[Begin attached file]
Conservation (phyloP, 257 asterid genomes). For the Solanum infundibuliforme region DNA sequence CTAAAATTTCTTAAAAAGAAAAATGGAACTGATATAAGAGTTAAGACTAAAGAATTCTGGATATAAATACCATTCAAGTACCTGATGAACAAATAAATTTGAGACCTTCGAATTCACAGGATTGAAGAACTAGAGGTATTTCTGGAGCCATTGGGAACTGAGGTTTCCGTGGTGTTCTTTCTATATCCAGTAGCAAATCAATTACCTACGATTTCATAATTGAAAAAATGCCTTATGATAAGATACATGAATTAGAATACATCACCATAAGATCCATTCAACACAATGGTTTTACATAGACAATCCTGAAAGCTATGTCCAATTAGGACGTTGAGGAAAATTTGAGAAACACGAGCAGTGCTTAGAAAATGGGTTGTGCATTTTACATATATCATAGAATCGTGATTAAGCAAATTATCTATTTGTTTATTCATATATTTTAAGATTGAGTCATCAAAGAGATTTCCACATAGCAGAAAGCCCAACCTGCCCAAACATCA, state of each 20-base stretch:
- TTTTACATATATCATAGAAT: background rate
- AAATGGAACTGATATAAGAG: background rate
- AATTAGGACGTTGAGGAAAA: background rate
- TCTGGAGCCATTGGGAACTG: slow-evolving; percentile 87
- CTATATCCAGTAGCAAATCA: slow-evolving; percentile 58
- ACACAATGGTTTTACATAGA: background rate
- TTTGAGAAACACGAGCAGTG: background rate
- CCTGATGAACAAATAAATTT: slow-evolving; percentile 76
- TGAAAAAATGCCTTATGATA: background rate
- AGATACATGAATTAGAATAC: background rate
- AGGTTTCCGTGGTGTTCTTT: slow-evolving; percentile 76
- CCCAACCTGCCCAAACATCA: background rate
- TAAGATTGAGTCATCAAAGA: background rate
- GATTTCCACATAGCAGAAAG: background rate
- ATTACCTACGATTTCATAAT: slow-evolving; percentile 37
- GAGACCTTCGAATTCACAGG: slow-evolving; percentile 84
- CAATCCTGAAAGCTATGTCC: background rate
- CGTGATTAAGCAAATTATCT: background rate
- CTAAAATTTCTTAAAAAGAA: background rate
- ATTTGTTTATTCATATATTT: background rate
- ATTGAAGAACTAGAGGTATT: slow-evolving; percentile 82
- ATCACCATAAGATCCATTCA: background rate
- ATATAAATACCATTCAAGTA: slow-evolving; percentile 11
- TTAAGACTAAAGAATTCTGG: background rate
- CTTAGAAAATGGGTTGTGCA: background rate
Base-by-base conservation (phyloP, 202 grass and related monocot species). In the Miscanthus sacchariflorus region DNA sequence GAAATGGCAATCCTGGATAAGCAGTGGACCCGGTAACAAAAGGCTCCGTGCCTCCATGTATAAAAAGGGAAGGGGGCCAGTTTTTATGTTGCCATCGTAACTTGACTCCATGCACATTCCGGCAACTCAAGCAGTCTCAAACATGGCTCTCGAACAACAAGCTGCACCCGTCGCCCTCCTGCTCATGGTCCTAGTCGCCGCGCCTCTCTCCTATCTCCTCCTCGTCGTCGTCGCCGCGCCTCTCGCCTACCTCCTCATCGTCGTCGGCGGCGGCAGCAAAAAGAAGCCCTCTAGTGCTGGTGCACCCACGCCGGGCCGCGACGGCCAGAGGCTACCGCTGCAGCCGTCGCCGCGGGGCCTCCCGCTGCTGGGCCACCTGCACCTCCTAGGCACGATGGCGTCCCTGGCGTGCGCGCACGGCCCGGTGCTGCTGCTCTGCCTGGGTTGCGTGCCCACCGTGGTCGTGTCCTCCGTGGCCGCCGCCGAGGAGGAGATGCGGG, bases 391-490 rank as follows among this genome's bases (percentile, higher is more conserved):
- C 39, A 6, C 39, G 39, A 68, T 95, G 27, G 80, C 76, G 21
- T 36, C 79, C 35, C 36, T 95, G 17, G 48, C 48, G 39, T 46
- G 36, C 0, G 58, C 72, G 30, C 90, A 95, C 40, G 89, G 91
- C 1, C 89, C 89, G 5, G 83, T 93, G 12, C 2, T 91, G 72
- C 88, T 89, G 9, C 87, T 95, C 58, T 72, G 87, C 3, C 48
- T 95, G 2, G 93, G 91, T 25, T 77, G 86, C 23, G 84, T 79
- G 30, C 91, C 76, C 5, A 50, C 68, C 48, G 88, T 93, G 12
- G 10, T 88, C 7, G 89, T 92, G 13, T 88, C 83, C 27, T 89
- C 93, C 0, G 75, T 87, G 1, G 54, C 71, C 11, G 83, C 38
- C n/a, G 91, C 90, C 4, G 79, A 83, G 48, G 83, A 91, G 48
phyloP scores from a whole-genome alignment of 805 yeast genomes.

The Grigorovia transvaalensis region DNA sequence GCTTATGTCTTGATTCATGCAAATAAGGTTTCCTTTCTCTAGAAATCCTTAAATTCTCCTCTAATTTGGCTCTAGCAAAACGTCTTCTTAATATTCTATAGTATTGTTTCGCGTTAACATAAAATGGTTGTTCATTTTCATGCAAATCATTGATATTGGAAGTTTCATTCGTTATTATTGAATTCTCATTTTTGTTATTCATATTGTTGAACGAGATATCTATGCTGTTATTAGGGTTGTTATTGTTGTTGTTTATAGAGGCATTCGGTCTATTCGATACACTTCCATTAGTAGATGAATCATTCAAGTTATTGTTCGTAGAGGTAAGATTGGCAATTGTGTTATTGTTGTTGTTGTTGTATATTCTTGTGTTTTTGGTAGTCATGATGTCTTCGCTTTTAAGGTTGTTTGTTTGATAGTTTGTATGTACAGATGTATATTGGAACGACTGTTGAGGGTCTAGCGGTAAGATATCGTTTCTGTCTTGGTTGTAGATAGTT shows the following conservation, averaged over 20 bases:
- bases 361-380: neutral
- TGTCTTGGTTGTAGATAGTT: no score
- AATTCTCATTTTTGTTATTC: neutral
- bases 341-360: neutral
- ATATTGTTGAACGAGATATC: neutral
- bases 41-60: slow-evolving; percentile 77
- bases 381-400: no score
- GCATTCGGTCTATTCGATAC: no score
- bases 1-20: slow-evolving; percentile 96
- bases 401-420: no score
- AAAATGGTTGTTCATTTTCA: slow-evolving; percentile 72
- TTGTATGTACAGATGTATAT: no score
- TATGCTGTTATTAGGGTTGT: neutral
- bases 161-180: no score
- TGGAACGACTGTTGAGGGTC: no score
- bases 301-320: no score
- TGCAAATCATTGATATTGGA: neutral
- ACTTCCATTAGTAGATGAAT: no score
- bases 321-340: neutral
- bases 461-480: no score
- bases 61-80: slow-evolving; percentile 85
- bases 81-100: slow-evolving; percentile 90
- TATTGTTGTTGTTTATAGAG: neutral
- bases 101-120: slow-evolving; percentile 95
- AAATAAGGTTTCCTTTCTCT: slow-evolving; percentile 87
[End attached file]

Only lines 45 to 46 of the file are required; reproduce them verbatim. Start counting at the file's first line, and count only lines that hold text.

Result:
- bases 41-60: slow-evolving; percentile 77
- bases 381-400: no score